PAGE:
Travel to the EU will be restricted after the Brexit transition period expires at the end of the month due to rules aimed at combatting Covid-19, it has been reported.
Non-essential visits to the EU by UK citizens will be hit by curbs, according to the Financial Times.
Most UK residents will face restrictions on visiting the remaining 27 members of the EU from January 1 when rules permitting free travel within the bloc cease to apply to Britons, the newspaper said.
Foreign Secretary Dominic Raab acknowledged that travel could be disrupted across Europe.
He told BBC Radio 4's Today programme: "Covid restrictions will depend on the combination of what the EU decides, but also member states.
"We have already got challenges with that and we have put our own restrictions in place."
He acknowledged that coronavirus "remains a live issue and we need to make sure we have got control of it".
"I'm afraid restriction on travel, inevitably, is going to be something that is kept under review."
Asked whether that would mean Britons will find it difficult to go to the European mainland, he said: "It all depends on the prevalence of the virus in those continental European countries."
A earlier statement issued by a Government spokeswoman said: "We take a scientific, risk-based approach to health measures at the border, and it is of course in the interests of all countries to allow safe international travel as we emerge from the pandemic."
The formal end of the transition period on December 31 means Britons will face an EU regime that only allows non-essential travel from a very limited number of non-EU countries, the Financial Times reported.
Most UK citizens would only be able to travel to the EU if individual states make provisions for such a move, or the bloc as a whole lessens its pandemic travel curbs, the newspaper said.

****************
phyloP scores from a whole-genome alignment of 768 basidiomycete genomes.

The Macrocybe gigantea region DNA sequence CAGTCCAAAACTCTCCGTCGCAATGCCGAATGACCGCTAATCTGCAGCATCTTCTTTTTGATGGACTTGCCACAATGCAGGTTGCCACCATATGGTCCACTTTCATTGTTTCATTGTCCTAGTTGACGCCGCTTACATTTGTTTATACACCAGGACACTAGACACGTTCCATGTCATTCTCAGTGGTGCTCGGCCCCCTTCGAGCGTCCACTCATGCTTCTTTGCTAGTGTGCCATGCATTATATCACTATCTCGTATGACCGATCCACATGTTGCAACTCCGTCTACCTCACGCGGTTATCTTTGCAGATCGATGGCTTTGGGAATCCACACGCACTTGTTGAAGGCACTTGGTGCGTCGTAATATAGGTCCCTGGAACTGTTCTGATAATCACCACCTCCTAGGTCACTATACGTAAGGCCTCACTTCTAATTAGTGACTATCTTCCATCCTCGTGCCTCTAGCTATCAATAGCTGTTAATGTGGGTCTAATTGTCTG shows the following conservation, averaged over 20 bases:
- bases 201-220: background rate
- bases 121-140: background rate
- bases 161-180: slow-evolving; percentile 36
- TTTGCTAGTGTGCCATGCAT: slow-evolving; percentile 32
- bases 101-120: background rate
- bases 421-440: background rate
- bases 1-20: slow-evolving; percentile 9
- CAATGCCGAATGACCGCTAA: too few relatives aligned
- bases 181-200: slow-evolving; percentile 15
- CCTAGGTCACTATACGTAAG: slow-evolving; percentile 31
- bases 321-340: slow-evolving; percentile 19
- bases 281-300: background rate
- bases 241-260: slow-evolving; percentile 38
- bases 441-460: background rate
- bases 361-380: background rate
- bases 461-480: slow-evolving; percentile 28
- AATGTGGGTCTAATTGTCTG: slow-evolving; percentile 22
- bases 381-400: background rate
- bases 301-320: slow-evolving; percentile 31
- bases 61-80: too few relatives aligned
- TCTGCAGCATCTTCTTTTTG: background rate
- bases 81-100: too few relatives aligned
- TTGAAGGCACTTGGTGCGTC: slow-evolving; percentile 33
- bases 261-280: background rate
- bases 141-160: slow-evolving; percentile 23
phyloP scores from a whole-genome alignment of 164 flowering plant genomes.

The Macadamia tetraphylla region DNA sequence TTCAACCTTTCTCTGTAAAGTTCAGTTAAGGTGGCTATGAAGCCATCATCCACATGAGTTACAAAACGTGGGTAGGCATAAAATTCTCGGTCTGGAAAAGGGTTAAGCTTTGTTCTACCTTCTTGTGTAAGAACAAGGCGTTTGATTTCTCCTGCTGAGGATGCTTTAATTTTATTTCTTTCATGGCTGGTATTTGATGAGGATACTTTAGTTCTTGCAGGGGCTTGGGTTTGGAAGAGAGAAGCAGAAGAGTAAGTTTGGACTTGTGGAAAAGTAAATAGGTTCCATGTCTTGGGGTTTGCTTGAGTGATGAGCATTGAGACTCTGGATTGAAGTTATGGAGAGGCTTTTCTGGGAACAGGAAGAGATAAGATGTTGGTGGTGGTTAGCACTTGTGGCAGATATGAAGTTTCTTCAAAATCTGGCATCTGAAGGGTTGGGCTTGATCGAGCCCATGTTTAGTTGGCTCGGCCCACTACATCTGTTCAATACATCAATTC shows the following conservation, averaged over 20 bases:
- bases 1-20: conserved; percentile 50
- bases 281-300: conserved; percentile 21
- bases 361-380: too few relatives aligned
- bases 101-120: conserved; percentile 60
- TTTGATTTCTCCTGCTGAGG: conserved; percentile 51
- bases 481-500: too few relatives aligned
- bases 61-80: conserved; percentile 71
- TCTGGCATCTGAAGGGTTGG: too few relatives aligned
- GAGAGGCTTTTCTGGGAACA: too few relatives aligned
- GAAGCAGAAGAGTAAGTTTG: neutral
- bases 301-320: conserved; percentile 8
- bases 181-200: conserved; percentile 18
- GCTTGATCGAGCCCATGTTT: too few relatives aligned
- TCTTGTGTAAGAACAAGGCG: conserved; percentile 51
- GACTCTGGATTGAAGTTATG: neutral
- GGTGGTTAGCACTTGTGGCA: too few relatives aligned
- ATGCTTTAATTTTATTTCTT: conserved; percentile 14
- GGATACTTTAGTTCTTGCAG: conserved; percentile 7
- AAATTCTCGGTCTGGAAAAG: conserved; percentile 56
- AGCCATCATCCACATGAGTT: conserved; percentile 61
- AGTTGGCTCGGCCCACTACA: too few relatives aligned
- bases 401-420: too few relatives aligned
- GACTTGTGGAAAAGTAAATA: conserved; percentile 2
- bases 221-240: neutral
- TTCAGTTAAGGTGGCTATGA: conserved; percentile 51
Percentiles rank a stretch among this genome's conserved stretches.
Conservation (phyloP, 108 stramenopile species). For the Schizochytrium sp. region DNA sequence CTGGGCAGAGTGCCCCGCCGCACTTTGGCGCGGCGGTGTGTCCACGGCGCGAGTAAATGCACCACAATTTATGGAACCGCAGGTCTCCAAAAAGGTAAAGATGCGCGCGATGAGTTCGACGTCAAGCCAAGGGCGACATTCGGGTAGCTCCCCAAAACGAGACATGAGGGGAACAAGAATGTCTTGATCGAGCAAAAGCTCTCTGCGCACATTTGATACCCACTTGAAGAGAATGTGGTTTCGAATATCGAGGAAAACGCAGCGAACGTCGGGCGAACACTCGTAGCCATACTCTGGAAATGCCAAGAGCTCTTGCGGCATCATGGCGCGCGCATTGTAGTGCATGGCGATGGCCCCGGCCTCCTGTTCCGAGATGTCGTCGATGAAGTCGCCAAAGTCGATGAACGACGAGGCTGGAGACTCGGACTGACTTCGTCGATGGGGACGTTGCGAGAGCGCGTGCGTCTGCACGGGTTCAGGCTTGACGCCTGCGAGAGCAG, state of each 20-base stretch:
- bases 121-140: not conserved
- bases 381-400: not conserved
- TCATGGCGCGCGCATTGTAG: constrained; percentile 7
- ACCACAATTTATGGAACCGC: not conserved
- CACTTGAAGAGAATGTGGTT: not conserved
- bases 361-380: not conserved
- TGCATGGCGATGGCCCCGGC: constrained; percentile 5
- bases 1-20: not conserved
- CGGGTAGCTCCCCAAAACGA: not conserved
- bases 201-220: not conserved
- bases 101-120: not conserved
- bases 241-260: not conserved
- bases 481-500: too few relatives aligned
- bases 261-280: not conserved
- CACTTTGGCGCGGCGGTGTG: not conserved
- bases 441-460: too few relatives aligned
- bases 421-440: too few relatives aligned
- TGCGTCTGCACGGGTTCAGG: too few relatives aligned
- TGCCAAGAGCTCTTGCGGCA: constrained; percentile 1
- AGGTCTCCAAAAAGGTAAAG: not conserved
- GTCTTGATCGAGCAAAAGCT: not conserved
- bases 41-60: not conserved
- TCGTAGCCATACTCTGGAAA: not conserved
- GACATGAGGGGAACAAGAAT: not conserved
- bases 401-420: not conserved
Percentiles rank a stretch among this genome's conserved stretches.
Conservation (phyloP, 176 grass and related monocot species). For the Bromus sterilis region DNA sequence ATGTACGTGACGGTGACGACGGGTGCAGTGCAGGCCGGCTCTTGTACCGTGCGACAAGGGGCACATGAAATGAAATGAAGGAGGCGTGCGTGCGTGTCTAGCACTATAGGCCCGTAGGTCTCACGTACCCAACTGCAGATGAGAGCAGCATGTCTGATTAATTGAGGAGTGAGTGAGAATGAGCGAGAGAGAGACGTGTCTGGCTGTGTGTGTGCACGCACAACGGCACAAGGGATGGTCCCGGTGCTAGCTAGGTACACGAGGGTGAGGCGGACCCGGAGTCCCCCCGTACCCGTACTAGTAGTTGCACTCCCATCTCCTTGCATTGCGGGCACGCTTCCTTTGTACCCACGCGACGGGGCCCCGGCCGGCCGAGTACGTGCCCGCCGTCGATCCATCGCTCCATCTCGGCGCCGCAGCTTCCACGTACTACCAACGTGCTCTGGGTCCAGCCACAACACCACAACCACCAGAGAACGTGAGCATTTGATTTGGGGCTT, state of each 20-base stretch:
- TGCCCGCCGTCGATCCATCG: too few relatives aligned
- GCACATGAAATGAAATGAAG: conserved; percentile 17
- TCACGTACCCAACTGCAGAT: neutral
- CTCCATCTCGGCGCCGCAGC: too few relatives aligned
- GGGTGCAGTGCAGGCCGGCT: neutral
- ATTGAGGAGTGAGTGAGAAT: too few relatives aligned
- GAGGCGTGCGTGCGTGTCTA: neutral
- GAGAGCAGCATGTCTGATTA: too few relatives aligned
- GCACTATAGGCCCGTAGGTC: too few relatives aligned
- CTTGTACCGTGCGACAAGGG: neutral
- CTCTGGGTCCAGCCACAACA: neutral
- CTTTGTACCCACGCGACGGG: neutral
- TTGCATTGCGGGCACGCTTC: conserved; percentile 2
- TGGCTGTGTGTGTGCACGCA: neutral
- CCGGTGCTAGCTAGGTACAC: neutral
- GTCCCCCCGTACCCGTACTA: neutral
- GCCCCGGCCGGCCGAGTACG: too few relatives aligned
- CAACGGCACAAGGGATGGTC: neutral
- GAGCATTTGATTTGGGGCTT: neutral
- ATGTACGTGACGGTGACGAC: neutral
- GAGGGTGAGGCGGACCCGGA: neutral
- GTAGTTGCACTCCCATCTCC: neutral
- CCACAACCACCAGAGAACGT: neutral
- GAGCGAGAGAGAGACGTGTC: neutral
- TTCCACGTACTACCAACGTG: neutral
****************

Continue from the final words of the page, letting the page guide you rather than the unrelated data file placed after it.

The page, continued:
Paul Charles, chief executive of travel consultancy the PC Agency, said: "I cannot believe that EU countries who rely on the spending power of UK business and leisure travellers will seek to block entry after January 1.
"Cool heads need to prevail at this politically difficult time as travel and tourism is such a key contributor to economic growth in Europe.
"I'm sure that individual countries who need UK tourism will be sensible and override any EU-bloc decision which prevents entry. It is so important now for countries to work together globally to create a consistent approach."
A spokesman for travel trade organisation Abta said: "The EU has sought to adopt a common approach to travel restrictions, but this is only a recommendation and individual countries are able to implement their own measures, including options like travel corridors and testing.
"It is too early to say what restrictions might be in place on January 1 given the uncertain nature of the pandemic, but we know that UK travellers are hugely important to a number of EU destinations, including some winter sun favourites like the Canary Islands and Madeira."